Tuesday, July 19, 2011

Flight to quality

You know what's frustrating? When you write a blog post, and then a real blogger like Jonathan Cohn goes and writes pretty much the same post, except 100 times better. But I'm not the jealous type -- too much -- so go check out what he has to say. An excerpt:
Republican threats to block nominees to the consumer board are of a piece with their opposition to Don Berwick, Obama's first choice to run the Center for Medicare and Medicaid Services; to Peter Diamond, whom Obama tapped to sit on the Federal Reserve Board; and most recently to John Bryson, Obama's nominee to take over the Commerce Department. It's nothing short of a power grab by the Republican Party – an effort to achieve, through the confirmation process, what they could not achieve through legislation. And it seems unprecedented, at least in modern times.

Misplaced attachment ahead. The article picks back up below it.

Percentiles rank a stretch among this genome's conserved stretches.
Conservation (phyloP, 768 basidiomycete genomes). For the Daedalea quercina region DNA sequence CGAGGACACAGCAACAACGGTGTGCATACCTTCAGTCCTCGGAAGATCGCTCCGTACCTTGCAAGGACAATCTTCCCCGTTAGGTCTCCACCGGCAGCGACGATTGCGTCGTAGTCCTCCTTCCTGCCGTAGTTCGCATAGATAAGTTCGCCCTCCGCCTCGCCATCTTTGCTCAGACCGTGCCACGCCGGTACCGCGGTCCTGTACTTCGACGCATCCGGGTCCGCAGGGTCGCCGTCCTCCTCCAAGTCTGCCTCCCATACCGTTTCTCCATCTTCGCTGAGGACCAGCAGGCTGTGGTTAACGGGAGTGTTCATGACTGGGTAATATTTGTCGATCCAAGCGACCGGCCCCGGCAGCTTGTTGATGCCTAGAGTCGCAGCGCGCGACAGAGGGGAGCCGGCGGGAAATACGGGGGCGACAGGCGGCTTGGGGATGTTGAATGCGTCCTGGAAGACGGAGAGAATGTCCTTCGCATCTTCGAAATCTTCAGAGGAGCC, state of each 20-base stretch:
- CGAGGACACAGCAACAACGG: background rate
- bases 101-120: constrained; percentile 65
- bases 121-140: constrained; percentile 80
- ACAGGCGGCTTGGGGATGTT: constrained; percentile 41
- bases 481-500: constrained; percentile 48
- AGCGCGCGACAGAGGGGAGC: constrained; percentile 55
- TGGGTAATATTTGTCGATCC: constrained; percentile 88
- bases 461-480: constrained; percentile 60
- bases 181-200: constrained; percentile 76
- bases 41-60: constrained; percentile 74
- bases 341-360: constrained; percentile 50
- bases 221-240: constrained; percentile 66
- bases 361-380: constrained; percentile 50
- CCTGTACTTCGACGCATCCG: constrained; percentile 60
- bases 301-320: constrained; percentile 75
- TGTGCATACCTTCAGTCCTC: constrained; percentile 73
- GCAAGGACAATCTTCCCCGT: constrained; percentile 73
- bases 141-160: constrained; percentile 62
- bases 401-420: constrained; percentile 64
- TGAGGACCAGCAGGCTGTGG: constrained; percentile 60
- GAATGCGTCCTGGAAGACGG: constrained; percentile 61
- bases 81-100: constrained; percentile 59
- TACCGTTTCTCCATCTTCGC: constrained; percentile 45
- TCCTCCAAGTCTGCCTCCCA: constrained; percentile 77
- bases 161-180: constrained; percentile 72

Just to be sure, I consulted Thomas Mann, the political scholar at Brookings known for his encyclopedic knowledge of congressional history. Here's what he said:

In the case of the Consumer Protection Board, Senate Republicans have said they would not confirm anyone who does not agree to restructure the leadership of the agency from a single person to a multi-member body. They insist that a legitimately passed law be changed before allowing it to function with a director – a modern-day form of nullification. Same with the director of the Center for Medicare and Medicaid Services. There is nothing normal or routine about this. The Senate policing of non-cabinet appointments is sometimes more aggressive but the current practice goes well beyond that, more like pre-Civil War days than 20th century practice.

Ah, yes, nullification. The ostensible philosophy behind that idea was the need to protect rights of a permanent minority, namely the slave-holding states of the South, lest they never have a say in policy. But Republicans aren't a permanent minority in need of special constitutional protections. They're a faction trying to bully the majority. And they're getting away with it.

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